Alumni Learn About China's Impact on American Businesses
Kenneth Lieberthal teaches popular session at Annual Business Conference.
ANN ARBOR, Mich.—"China is justifiably creating a major stir," said Kenneth Lieberthal, the William Davidson professor of international business and corporate strategy and professor of political science, at the Ross School's Annual Business Conference on Oct. 7.
Lieberthal's presentation, "Evaluating the Business Opportunities in China," was one of nine workshops offered as part of the school's reunion weekend. In it, he addressed key drivers of China's development, the major challenges it faces to sustained economic growth and the implications of both for American businesses.
Why is China creating a major stir? Lieberthal cited its astonishing economic growth and impact on energy and mineral markets. China also has become the point of final assembly of a new Asian regional manufacturing system, and Chinese companies are beginning to seek opportunities to invest abroad, he added. "When you think about the impact in corporate terms, look at the regional economy," said Lieberthal.
According to Lieberthal, key drivers of future demand include:
Urbanization—China is experiencing the largest rural-to-urban migration in history, which will continue for another two decades.
Major ongoing development of three metropolitan areas—Beijing-Tianjin-Tangshan, Yangtze delta and Pearl delta.
Movement toward a market economy—this requires construction of a social safety net, development of better financial services, an improved transportation infrastructure and fundamental change in the government's relationship to the economy.
Creation of a middle class society—this requires consumer credit, expansion of the service sector, quality consumer products, major transportation development and ongoing avenues of upward mobility including enhanced quality and availability of education. The gap between the rich and poor is growing, according to Lieberthal, who said 25 years ago China was the most egalitarian country major in the world.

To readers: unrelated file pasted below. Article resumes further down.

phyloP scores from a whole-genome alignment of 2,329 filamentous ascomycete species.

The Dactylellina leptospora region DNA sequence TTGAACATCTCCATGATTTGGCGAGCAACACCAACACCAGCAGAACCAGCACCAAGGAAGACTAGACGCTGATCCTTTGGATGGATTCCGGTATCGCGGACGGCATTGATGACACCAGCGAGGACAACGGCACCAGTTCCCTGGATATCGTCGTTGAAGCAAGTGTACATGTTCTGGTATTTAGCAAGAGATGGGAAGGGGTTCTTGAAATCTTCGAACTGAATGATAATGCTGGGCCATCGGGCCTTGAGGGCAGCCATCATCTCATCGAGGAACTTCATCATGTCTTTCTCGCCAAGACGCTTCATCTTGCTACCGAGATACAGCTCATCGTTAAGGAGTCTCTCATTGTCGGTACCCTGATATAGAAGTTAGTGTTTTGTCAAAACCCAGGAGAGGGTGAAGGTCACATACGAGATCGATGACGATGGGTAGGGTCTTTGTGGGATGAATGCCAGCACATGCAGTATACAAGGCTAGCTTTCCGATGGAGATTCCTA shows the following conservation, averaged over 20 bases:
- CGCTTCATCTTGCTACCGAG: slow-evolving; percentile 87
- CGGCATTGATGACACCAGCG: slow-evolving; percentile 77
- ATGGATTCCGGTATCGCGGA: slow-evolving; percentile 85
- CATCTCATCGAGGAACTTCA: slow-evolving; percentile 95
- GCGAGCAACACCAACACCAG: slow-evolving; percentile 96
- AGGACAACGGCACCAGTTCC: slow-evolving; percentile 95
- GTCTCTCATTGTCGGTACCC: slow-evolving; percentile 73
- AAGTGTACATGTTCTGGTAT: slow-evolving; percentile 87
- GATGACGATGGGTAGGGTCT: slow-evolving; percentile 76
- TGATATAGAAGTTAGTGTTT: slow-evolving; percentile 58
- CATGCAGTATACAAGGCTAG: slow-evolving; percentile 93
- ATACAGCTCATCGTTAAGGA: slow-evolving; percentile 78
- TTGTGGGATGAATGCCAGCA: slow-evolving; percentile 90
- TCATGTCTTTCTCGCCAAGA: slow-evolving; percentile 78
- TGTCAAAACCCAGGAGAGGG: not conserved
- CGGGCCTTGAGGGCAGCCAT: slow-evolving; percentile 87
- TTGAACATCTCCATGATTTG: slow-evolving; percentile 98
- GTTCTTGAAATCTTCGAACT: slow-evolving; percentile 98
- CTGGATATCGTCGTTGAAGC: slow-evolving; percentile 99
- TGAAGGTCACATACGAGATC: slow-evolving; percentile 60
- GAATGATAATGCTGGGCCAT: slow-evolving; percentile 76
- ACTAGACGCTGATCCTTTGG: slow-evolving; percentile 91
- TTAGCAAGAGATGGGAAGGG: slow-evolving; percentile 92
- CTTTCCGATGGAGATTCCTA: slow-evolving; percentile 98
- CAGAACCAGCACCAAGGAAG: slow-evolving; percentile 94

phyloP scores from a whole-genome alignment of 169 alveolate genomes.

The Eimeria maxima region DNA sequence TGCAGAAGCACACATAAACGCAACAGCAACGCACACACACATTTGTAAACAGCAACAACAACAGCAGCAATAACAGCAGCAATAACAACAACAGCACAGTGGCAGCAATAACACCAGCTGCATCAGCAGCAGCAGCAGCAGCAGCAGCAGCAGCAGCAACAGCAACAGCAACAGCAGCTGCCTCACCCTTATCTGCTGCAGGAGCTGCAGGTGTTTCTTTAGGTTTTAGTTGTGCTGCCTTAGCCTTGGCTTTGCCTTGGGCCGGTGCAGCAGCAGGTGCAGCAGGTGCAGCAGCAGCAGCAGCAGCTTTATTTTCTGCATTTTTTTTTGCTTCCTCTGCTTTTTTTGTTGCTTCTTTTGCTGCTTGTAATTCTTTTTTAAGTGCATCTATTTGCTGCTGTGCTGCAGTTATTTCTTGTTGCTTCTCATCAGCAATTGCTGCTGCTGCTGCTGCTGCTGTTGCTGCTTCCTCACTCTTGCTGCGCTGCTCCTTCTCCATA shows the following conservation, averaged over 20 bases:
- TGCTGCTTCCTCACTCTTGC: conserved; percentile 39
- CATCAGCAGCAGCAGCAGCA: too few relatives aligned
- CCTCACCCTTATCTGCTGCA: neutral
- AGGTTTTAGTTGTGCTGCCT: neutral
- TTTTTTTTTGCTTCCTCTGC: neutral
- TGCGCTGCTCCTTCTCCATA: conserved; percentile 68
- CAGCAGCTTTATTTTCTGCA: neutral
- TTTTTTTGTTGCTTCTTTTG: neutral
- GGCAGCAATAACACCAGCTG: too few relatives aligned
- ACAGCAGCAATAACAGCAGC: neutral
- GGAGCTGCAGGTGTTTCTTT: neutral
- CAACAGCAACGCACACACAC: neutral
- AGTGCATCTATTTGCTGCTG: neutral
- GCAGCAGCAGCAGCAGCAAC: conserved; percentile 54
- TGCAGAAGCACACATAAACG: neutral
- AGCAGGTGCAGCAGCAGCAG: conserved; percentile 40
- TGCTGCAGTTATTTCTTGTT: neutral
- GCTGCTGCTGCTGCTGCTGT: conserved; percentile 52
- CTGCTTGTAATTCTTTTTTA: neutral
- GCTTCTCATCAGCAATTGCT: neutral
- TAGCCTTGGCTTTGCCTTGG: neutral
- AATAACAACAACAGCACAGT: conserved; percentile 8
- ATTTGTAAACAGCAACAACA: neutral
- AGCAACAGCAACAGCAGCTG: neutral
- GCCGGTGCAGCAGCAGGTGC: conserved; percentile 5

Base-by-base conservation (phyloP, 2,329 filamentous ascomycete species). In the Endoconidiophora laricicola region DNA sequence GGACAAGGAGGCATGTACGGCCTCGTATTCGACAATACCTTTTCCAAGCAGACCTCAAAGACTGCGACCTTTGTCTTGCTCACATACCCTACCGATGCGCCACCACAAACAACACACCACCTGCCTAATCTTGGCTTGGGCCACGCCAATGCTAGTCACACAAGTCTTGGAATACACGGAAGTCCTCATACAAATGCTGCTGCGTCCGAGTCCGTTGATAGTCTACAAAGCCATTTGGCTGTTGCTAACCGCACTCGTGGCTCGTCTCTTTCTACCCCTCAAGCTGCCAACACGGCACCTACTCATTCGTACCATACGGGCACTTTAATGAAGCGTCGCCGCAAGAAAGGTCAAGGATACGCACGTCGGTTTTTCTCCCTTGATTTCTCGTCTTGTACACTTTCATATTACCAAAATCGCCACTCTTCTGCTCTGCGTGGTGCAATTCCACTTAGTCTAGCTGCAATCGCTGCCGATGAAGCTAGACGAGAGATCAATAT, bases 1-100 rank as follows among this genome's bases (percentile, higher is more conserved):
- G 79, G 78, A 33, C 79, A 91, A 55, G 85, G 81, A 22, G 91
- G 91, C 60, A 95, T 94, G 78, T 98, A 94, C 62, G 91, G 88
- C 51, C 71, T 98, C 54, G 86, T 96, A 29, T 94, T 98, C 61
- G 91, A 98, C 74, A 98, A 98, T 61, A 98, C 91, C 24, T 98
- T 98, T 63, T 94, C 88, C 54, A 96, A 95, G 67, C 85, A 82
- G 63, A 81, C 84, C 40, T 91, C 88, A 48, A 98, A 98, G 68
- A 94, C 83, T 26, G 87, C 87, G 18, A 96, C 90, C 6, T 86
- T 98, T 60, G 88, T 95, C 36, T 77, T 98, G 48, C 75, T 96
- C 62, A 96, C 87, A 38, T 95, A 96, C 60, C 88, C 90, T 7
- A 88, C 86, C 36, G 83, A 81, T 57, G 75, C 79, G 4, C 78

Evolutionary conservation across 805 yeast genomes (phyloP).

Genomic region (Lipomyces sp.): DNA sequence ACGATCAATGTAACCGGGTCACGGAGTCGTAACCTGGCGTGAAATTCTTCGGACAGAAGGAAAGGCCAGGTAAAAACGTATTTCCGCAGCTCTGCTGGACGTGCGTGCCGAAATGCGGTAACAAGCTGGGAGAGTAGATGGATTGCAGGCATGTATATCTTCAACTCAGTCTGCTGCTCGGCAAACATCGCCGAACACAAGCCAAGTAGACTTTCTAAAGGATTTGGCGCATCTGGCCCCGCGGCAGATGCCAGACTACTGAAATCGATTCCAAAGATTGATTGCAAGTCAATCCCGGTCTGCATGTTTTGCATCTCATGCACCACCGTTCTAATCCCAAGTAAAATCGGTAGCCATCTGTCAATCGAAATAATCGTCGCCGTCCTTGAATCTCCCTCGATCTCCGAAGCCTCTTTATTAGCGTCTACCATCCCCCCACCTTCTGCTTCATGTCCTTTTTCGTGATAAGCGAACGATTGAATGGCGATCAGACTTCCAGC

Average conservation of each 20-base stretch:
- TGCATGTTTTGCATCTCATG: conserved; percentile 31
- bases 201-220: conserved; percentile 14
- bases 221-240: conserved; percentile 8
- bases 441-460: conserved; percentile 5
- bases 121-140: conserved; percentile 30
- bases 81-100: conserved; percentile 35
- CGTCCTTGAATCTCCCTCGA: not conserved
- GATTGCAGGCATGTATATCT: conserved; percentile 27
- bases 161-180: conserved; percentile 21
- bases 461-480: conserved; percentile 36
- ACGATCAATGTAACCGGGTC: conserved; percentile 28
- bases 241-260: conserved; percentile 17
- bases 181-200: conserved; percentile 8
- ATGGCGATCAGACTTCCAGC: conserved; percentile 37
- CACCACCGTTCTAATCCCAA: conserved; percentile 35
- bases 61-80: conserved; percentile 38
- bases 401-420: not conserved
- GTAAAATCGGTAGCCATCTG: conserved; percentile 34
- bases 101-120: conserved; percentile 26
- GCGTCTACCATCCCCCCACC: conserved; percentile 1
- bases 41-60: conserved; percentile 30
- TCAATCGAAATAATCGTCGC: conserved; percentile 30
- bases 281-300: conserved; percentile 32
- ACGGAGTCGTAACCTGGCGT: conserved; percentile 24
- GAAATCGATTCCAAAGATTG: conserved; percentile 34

He discussed China's severe constraints: It has less than half of the global per capita averages of almost all minerals, water, forests, land, oil and other natural resources (except coal). Water and arable land are the two shortfalls of greatest long-term consequence. "If I could describe the future of China in one word, it would be water. Some areas are running out of it," said Lieberthal, adding that the country recently launched the largest water transfer in history from the Yangtze to Beijing.
Lieberthal said the economy has grown big enough that these underlying scarcities are having an impact on China's trade and investment policies and are beginning to produce a paradigm shift in global resource pricing and in China's own infrastructure development.
Additionally, key domestic and international business risks in China include corruption, pollution, infectious disease, intellectual property threats (the Chinese are the best in the world at copying products and packaging, and local governments protect piracy by local firms), possible political instability, economic and trade frictions with the United States, and North Korea, he said.
Multinational corporations must have an Asian regional strategy, according to Lieberthal. In addition, every company with a presence in China should have a strategy and human resource capability specific to the country.
Simply doing in China what you did in the United States to get more "bang for your buck" should be avoided, said Lieberthal, who also recommended businesspeople "treat intellectual property as a strategic issue since the risks are extraordinary."
Lieberthal's research focuses on the evolution of China's political economy, multinational corporate investment in China and India, foreign policy decision making in China, U.S. foreign policy and Asian security issues.
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